• Reduce risk by providing full stack protection against advanced and targeted attacks
  • Improve insight into the threat landscape by drawing contextual intelligence about attacks and attackers across vectors to block threats.
  • Improve employee productivity with in-depth intelligence about attacks and attacker motivations that decreases false positives and spam.

In addition to the expected core SEG capabilities such as antivirus, anti-spam, and signature-based anti-malware, Email Security protects customers with threat intelligence gathered from the frontlines, impersonation protection, advanced threat protection, and custom YARA rules It also provide following benefits:

  • Offers comprehensive email security against malware, credential-phishing URLs and impersonation techniques as well as anti-spam and antivirus protection with proven capability  of detecting corporate email threats in traffic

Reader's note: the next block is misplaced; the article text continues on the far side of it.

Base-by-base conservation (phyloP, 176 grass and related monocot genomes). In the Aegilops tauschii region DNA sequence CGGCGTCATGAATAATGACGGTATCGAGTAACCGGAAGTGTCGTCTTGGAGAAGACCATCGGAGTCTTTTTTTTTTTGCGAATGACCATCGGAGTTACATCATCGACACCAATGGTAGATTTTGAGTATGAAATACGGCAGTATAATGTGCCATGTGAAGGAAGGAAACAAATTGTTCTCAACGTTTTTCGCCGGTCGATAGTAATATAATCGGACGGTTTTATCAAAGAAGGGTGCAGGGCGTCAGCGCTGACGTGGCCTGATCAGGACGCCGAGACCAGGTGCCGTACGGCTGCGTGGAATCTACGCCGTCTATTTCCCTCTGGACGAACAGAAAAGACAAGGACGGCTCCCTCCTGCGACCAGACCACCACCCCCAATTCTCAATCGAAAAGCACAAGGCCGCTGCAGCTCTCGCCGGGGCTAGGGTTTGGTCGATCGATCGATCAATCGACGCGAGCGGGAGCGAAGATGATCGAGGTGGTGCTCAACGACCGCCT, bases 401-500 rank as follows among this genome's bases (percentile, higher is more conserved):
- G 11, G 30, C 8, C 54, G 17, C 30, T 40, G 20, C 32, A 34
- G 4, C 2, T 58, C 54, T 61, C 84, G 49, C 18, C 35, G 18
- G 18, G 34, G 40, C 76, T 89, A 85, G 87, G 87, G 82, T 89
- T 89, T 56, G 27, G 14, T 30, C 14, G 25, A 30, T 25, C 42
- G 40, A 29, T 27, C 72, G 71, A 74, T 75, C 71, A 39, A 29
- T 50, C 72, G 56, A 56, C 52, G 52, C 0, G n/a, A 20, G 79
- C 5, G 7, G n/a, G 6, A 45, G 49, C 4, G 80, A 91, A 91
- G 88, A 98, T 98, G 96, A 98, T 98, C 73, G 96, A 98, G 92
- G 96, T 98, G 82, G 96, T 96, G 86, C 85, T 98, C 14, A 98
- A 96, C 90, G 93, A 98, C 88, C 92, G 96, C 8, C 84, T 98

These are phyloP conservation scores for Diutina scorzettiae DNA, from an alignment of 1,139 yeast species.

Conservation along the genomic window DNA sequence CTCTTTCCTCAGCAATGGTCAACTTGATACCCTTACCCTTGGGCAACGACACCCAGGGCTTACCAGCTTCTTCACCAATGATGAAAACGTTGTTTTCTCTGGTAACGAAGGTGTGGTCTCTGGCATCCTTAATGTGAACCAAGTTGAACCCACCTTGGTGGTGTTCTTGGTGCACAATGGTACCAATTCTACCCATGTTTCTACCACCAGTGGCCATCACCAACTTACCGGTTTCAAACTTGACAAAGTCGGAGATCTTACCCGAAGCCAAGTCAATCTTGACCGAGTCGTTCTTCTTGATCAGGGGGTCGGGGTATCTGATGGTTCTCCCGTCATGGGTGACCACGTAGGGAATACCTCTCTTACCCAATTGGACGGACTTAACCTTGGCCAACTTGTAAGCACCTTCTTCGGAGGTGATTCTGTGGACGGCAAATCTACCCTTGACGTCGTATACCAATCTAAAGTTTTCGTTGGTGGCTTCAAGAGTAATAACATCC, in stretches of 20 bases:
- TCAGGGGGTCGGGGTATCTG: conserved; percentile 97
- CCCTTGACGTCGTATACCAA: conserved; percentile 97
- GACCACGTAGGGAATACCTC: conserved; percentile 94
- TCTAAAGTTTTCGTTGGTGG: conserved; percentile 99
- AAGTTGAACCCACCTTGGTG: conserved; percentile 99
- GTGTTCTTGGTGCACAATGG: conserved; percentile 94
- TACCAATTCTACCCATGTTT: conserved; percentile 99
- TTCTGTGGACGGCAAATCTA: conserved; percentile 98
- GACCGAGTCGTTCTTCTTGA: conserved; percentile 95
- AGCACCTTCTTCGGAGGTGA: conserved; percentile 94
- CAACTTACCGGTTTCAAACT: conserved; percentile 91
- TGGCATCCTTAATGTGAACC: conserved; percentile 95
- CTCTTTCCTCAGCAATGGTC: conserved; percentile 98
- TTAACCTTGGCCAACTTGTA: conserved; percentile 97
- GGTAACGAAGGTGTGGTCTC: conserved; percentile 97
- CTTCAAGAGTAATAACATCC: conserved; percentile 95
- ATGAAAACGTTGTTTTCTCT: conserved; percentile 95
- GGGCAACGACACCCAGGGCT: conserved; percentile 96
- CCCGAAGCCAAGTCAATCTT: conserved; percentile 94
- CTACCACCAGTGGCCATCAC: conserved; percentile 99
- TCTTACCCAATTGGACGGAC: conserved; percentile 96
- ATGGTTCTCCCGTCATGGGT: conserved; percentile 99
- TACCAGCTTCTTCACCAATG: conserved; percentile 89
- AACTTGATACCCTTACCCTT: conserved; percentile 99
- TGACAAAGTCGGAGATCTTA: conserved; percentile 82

• Examines emails for threats hidden in password protected files, encrypted attachments and URLs
  • Rapidly adapts to the evolving threat landscape from first-hand intelligence and correlation across multiple threat vectors
  • Prioritizes and contains threats by providing contextual insights for alerts
  • Integrates with Office 365, G Suite, Microsoft Exchange etc
  • Supports any deployment model including cloud, appliance, and virtual form factors
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This post was written by Prime Research Team